by Bill Bee
The following is an excerpt from USMC veteran author Bill Bee’s book The Shot: The Harrowing Journey of a Marine in the War on Terror.
The brain fog meant there were days where I couldn’t tell up from down, and I felt like an idiot.
Hiding the rollercoaster of emotions and anger, so I wouldn’t lash out at friends or family, made my recovery worse.
The thoughts carried on all day, every day, and it gradually wore me down to the point where I turned to drinking again to self-medicate, and my wife Bobbie reached her breaking point. She tried to get me help, but every time she tried to tell my Marine command I was having problems, they warned her that complaining could jeopardize my career.
It was September 2010, nine years since that day in New York that sparked the War on Terror, and accelerated my journey to Afghanistan to destroy the terrorists responsible. My fight against the Taliban had fueled my desire to go into every gunfight without fear and to make sure I wiped the insurgents out of Garmsir and Marjah.
Marines were still fighting and dying in Helmand Province, despite promises from the Pentagon brass it would soon be over, while I was at home battling a brain condition I still didn’t understand. I knew I had multiple traumatic brain injuries, but that was it.
I still hadn’t gone through a full neuropsychological examination to find out the finer details of what was wrong with me, and my frustration grew every day. I still hadn’t fully come to terms with the fact I wouldn’t be able to serve overseas again, and the anger and dejection made me more alienated than ever.
My depression, and constant need to get drunk to try and escape my dark reality, weighed down on my marriage.
The Marines I hung out with were dealing with similar issues, and we found ourselves racking up enormous bar tabs during insane benders, and breaking down with each other to talk about what was going on.
For my thirtieth birthday, we rented a party bus fully stocked with alcohol—with a stripper pole in the middle—for a group of these friends to go from Jacksonville to Wilmington, North Carolina.
On our way home, the driver pulled over and threatened to call the cops, because one of the guys was screaming at his wife, another was sobbing and talking about all the friends that had been killed overseas, and the rest of us were causing chaos. Bobbie assured the driver that this is what all of them had to go through every day, and she managed to regain control by telling everyone on board to sit down and put their hands on their laps.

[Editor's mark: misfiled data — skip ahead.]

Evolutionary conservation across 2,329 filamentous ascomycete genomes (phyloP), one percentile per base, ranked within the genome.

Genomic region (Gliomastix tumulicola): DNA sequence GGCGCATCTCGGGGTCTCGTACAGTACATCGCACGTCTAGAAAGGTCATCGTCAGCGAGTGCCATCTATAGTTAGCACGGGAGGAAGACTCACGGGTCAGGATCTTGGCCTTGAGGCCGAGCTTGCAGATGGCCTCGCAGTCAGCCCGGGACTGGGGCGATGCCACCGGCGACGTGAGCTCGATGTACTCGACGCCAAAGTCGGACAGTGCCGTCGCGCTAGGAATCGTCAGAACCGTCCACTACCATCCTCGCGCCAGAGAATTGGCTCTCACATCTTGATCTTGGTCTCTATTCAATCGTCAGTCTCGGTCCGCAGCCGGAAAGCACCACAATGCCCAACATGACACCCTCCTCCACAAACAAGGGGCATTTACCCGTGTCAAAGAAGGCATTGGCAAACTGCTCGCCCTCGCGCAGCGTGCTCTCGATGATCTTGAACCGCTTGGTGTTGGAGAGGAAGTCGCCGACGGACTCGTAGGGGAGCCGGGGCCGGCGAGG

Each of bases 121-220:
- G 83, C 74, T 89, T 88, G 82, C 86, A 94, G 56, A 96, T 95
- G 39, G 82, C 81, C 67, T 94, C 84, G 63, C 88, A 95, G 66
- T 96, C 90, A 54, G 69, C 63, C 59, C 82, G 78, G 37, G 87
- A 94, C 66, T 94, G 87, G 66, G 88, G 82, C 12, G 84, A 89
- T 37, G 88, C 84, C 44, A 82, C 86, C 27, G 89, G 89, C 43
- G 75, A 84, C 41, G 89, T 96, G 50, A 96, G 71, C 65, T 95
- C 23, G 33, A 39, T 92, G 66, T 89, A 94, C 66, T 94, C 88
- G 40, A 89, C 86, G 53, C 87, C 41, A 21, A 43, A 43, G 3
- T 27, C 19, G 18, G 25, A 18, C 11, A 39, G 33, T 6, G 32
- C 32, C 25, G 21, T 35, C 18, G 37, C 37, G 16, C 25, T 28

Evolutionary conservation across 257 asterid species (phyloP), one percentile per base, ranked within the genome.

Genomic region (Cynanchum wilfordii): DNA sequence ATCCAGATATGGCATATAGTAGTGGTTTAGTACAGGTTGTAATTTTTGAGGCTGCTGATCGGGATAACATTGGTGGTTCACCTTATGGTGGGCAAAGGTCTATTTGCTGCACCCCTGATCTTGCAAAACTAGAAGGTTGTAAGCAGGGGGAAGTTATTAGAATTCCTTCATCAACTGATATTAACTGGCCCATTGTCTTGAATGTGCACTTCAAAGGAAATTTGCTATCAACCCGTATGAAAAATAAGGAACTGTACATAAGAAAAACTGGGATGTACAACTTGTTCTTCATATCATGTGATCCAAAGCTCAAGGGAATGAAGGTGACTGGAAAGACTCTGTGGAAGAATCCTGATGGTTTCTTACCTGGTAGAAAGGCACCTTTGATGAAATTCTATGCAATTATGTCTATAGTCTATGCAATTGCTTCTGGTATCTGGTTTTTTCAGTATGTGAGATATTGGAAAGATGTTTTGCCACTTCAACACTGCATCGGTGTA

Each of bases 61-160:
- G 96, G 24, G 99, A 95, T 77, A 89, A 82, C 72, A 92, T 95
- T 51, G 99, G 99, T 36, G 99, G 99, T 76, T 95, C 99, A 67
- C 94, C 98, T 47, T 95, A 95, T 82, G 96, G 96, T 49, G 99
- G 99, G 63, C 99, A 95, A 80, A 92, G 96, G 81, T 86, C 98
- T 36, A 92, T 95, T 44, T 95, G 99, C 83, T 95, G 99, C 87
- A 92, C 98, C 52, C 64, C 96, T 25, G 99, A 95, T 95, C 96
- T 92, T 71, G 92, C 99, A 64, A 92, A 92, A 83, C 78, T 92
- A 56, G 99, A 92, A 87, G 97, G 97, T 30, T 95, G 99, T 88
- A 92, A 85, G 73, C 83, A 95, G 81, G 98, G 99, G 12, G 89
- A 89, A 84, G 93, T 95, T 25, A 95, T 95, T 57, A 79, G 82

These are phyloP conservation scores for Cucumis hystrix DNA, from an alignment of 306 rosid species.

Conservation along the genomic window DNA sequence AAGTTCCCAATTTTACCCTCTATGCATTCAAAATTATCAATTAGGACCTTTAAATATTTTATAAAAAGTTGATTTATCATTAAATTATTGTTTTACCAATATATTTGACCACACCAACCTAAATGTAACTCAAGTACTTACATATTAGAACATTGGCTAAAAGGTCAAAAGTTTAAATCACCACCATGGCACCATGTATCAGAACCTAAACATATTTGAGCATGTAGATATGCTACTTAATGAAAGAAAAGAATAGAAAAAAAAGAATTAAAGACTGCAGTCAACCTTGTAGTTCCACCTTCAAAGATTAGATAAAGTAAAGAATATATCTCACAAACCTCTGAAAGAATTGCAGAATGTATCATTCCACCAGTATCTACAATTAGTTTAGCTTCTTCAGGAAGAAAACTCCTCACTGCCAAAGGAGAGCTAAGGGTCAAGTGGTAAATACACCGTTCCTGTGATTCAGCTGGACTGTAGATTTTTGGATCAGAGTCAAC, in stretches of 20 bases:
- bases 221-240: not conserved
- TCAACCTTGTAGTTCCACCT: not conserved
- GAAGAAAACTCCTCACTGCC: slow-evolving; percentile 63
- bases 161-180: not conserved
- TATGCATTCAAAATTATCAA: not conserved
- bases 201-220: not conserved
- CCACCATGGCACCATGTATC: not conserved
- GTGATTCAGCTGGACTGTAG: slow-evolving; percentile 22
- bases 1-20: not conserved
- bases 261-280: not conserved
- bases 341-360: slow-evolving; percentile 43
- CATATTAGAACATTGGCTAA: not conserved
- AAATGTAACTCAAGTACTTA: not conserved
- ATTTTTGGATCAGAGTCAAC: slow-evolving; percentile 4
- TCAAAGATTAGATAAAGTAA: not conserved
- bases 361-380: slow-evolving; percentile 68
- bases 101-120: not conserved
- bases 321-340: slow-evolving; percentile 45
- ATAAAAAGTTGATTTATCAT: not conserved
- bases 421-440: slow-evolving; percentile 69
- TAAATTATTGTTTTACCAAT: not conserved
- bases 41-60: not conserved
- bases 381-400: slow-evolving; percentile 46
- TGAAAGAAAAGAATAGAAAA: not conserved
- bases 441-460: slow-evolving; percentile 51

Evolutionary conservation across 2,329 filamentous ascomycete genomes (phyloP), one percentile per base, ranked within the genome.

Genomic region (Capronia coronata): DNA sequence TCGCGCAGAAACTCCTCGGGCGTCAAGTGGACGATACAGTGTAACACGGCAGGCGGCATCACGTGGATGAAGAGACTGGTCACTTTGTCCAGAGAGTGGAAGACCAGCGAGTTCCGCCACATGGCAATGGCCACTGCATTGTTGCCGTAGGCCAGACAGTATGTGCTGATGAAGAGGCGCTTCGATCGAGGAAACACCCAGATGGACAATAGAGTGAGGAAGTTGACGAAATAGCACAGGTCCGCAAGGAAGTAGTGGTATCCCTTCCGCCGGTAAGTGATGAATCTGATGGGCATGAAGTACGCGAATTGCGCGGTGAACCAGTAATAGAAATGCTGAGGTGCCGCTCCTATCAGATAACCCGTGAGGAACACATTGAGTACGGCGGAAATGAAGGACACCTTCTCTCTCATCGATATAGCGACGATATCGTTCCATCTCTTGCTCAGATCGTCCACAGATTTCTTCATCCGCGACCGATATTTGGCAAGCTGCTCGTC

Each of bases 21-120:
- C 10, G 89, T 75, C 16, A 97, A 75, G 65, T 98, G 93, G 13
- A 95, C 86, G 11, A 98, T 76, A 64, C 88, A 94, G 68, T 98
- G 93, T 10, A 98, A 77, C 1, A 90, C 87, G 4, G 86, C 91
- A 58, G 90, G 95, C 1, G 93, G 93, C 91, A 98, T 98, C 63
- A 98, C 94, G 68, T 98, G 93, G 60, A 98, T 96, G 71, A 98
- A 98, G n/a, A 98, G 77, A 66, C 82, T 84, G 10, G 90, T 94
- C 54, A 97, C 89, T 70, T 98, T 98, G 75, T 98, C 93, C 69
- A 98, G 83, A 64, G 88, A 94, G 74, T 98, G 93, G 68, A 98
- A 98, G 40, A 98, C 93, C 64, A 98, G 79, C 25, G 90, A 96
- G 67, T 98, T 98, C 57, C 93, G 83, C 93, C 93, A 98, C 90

It helped having people around me, but there were points where Bobbie ran out of patience and was sick of my behavior. She finally had me back after months away and had endured multiple phone calls where she thought I wouldn’t be coming home, but instead of having a happy father and husband, she had an absent Marine. I wish I could remember what we were arguing about when she one day gave me an ultimatum.
“If you want to be miserable all the time, then you can be miserable by yourself. I am taking Ethan out for a doctor’s appointment, and when we come back we are going to leave and stay with my parents in Pennsylvania.”
She left, and I didn’t think she would come back. The thoughts of Shanfield and Walters and that IED blast circled around my head again, and that’s when I thought to myself: You know what—fuck it all. I’d witnessed Marines die from alcohol poisoning on base, and figured it would be the best way to die. I raided our liquor cabinet and found two one-liter bottles of Milagro tequila. I wrote her a letter saying sorry, sent text messages to my friends that my wife had left me, and just started drinking as fast as I could.
Within minutes of the first shot I was already throwing up, but I just kept going. It didn’t matter by that point. My mind was made up and I was going to finish the job. I’d had enough. Between sips, I thought about the two Marines whose deaths I felt responsible for, the IED blast in Marjah a few months earlier that ended my combat career, and my decision to take my squad into a compound rigged with explosives.
This was the only option to stop the pain and the brain injuries making my life a living hell. Bobbie was an hour away with Ethan and had no idea why her phone kept ringing.
Like the day in 2008 with the sniper shot and the explosion just a few months before, I plunged into darkness. Was that it? Had I finished the job? Would I stop feeling pain? I suddenly woke up and realized I was sitting upright, and someone had strapped my head to the fridge with duct tape.
I was panicking. I had no idea what was happening and no clue who had tied me down. I tried to look around but couldn’t move. Bobbie had come home and found me passed out outside the bathroom floor and couldn’t wake me, so she had called my best friend Dustin Bohde, next door. He was a corpsman with the 2nd battalion, 10th Marines, so he always had medical equipment on him, knowing he could be called to deal with a situation at any time.
He somehow got me to vomit so he could get all of the tequila out of my system, and then stuck an IV line into each arm.
By the time I woke up, the bags had almost run out of saline solution. Dustin saw my eyes had opened and kept telling me I was a dumbass, but I could see in his face that he was happy he got there in time to save me. He saved my life. If it hadn’t been for him, I wouldn’t be here. Dustin understood my actions, but it was his duty to save me.
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